Pressure is mounting on the ruling National Democratic Congress (NDC) to fulfil several of the promises it made to Ghanaians in the midst of the worsening economic conditions in the country and a series of protests.
Latest to join the fray is a retired army officer, Captain Budu Koomson, who believes there is the need for Ghanaians to bring much more pressure to bear on the government to save the country from total collapse.
In an interview with Accra-based Oman FM, Captain Koomson, former Chief Operating Officer of the UT Group said, ‘We as a people need to be more assertive and demand action and retribution, should these operatives fall out of line.’
He underscored, ‘I am absolutely encouraged about the last two public demonstrations (the Boko Haram and 1st July’s hardship demos); it’s a beginning. I hope we gradually lose our fear and lethargy and demand of those we put in authority to live up to their billing or get out of the kitchen!’
On July 1 this year, a group of Ghanaians the government described as ‘middle class’ hit the streets in protest against the economic challenges inflicted on the people.
The group has promised ‘Red Friday,’ starting tomorrow, where aggrieved Ghanaians have been encouraged to don red attire until the present gloomy situation changes.
Aside that, Capt Koomson said, ‘I feel those in authority and managers of the country are pushing things to the extent that we could be approaching the tipping pointwhen the docile masses may finally wake up and find their voices.’ He expressed fear of increased crime of all shades among the masses, and ultimately civil disorder.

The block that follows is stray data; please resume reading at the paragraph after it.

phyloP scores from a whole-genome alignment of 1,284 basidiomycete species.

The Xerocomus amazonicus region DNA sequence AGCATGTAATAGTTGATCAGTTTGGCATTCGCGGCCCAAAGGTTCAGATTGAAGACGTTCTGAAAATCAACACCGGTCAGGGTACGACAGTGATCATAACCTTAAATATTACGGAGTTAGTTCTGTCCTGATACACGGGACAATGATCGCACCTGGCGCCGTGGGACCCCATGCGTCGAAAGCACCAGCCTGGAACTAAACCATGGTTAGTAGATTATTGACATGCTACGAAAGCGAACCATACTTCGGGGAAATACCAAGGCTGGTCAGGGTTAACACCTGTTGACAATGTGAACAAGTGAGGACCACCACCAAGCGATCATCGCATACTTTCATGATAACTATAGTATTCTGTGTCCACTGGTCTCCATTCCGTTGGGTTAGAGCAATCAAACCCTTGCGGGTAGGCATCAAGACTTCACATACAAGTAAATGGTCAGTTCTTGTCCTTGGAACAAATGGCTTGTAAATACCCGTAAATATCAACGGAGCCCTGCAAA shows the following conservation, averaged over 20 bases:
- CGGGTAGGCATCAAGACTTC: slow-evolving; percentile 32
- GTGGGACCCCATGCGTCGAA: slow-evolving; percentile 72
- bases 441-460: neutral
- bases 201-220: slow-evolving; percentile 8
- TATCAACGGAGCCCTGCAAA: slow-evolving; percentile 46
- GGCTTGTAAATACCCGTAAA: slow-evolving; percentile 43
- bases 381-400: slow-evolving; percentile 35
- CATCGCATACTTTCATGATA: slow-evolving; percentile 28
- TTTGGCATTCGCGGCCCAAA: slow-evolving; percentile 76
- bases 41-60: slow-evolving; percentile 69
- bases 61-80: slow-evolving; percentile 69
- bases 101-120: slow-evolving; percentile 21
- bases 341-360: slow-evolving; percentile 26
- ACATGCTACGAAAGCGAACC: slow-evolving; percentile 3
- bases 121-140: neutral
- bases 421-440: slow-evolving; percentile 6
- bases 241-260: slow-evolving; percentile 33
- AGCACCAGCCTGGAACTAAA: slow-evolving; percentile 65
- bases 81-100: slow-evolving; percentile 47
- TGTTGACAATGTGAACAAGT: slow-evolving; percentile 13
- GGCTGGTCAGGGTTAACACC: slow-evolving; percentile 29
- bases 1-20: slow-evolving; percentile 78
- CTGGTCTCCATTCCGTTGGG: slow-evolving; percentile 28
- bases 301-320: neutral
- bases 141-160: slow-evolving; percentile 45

This, he said, was because, ‘All governmental indices seem to be a pipe dream. Planned deficit target of 8.5%, GDP growth of 8% and single digit inflation by the year’s end, seem to have been plucked out of a hat!’
The cedi, he said, was in a whirlwind while the Governor of the Bank of Ghana ‘seems to be bemused; the country went on a borrowing binge which all well-meaning and truthful Ghanaians warned against; but we were arrogantly told the government will borrow more.’
For him, the challenges facing Ghana as a country is not about the meagre resources it has, but how it is put to effective use, thereby expressing worry about the backlash people like him received when they warned about spending patterns of government officials and the impression it creates in people’s minds.
‘I was labelled an instigator and called all sorts of names and asked to produce evidence. You see, perception is not fact but a very potent and troublesome companion. Funnily enough, we ourselves contribute about 70% to what people think of us,’ he noted.
He noted, ‘Workers are being laid off; government itself is not employing. If it devotes money for youth work interventions, it almost deliberately puts in measures to abuse, loot and destroy the very laudable initiatives it launches (SADA, GYEEDA, SUBA, etc.etc.).’
In the face of all these challenges confronting the nation, the retired Army Officer said, ‘I am hard pressed to see any genuine effort on the part of this government to address joblessness.’
This, he said, was because, ‘The reality on the ground is at total variance to the aspirations of government,’ adding, ‘School feeding payments are in arrears; fertilizer subsidies are in arrears; scholarship payments to our students overseas are in arrears; payments to contractors and businesses are in arrears; money even to Parliament and the courts are in arrears.’
He observed, ‘The government owes so much on subsidies it is actually threatening the very existence of otherwise viable private businesses. Subsidies killed TOR; it is threatening VRA, ECG and Ghana Water In their bid to win political power, they do promise us the moon and in our sycophantic wisdom, we swallow and believe everything.’
Captain Koomson stressed, ‘As a people, we deserve what we get since those who manage our state and resources know that the average Ghanaian is too cowardly, too weak, too docile, too selfish, too subservient, a beggar for anything; won’t stand up for anything. We ourselves are so irresponsible and corrupt and will also cheat at the slightest opportunity.’
By Charles Takyi-Boadu
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